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The trend represents a reversal among urban leaders, who for centuries saw limiting nature’s footprint as crucial to development, says Snigdha Garg, head of adaptation research at C40, a coalition of 97 cities seeking to be climate leaders. Paris and 30 other cities signed the C40 pledge in July to increase blue-green spaces within their city by 2030. This included a goal to either cover 30%-40% or ensure that 70% of residents live within 15 minutes.
“We are seeing that it’s moving away from nature—whether that’s the true course of a river or where trees should be—that is causing many of our problems,” Garg says. “And now, gradually, cities are learning to live with nature.”
Keep the air conditioner off
On July 25, 2019, Paris recorded its highest temperature in history, at 108.7°F (42.6°C). According to a September government study, unusually long and intense heat waves that the city experienced in 2018 and 2020 will soon become more common during summertime, possibly stretching into spring or autumn, according to a report.
Paris has to adapt to the new climate. However, city officials want to steer clear of one particular measure. “We want at all costs to prevent Parisians resorting to individual air conditioning systems; unlike U.S. cities, it’s not yet an established custom here,” Lert says. Though hotels, shops and restaurants sometimes offer AC, it remains exceedingly rare in Paris’ private homes, which were mostly built in a pre-AC era.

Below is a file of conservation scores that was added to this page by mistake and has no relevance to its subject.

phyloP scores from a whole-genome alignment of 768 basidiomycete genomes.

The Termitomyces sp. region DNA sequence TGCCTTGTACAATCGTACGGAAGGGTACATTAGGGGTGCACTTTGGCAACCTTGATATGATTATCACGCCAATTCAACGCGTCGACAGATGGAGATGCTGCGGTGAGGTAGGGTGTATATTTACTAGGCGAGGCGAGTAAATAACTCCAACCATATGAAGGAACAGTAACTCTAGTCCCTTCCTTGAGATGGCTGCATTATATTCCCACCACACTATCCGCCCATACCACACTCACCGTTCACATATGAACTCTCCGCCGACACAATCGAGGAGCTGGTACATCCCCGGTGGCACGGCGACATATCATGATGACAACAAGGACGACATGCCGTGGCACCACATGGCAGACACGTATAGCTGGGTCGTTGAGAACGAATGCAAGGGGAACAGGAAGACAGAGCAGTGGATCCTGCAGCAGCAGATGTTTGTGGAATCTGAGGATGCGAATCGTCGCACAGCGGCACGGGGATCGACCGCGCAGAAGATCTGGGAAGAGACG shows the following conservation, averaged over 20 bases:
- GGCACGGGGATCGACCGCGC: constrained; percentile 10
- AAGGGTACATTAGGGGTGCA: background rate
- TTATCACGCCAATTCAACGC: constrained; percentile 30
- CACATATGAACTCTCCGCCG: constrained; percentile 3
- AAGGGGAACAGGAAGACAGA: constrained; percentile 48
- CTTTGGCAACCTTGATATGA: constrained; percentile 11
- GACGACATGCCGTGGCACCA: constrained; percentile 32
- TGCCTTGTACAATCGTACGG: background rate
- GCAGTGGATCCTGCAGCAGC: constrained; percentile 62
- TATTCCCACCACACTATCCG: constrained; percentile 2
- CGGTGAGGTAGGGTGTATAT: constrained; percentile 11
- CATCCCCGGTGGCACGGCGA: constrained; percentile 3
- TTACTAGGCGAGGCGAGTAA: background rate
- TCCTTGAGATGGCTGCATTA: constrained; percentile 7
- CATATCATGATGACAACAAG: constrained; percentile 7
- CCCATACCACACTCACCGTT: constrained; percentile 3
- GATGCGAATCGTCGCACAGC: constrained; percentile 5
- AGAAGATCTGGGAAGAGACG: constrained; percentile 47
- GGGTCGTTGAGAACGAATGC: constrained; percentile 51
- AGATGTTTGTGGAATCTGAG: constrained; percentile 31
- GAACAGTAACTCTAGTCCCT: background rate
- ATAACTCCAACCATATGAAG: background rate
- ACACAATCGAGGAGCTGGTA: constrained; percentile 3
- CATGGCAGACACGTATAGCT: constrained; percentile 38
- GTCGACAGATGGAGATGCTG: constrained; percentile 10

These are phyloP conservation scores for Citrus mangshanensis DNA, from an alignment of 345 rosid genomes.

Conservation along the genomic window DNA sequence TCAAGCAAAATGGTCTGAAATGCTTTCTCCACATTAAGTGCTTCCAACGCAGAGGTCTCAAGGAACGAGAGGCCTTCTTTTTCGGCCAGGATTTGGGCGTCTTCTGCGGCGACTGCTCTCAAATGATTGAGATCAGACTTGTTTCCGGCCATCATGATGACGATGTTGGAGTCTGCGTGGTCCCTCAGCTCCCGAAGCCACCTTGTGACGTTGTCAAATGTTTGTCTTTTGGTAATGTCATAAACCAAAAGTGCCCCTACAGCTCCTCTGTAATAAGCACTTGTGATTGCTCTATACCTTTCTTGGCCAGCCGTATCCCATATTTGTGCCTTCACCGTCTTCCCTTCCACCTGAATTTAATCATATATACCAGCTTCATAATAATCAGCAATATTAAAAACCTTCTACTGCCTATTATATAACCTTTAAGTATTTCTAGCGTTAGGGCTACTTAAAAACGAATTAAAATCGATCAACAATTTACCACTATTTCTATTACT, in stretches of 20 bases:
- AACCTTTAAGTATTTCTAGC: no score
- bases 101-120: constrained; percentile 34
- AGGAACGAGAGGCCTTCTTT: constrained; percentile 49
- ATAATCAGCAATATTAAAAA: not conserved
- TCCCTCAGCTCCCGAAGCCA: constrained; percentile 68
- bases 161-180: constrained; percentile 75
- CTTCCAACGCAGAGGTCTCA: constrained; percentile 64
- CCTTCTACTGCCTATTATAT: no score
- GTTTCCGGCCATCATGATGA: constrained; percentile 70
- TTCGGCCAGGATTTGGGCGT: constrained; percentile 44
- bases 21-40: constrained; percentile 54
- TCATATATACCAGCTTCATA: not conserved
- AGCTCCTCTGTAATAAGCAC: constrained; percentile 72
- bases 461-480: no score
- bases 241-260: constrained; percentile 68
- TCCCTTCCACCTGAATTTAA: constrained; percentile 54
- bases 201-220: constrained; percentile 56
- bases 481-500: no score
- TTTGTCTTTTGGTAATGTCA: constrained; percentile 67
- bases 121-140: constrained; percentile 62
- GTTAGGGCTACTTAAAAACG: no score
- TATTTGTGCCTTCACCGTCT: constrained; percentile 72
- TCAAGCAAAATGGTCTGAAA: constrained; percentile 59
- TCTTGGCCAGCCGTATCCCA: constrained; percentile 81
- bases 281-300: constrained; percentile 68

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Although they cool a building inside, the AC units can also vent heat outside into the city. A city-commissioned study found that if use of individual units became widespread across Paris, it would increase the outside temperature by 3.6-5.4°F (2-3°C) during heatwaves. That’s not even to speak of the surge in greenhouse-gas emissions that would come from an increase in AC usage, which would threaten the city’s 2050 net zero target.
Instead, to keep Paris cool, officials want to rely largely on greenery (with 170,000 trees to be planted by 2027) and the city’s rivers. Paris has a district cooling system—an environmentally friendly technology that uses water or another medium to move heat from hotter areas to naturally cooler ones—that’s the largest in Europe. Construction in 1991,The chilled water is pumped from the Seine through 56 miles (90km), of pipes. It cools offices, hotels, museums, shops, offices and other buildings. In the coming 20 years, it plans to increase the length of the network by doubling its size and link all the hospitals and other healthcare facilities.
Parisians will have more chances to enjoy a swim if there is a push to improve the rivers. The city hopes to fulfill its long-held goal of making the Seine accessible for swimming by the 2024 Summer Olympics. Years of incremental improvements to water quality, thanks to better waste management, have already allowed the city to open, in 2017, a free-to-use swimming area in the eastern Canal Saint Martin: the pool’s waters are separated from the rest of the canal only by a mesh filter to keep out leaves. Each summer, it receives approximately 100,000 people. To allow swimming in the Seine—a much bigger and harder to control waterway—the city is taking a bolder step: constructing a 46,000-cubic-meter underground water tank currently in the works near the Gare D’Austerlitz, a central train station. The underground water tank is designed to store excess water during storms. It will also prevent the sewers from overflowing, spilling dangerous bacteria and flooding the Seine.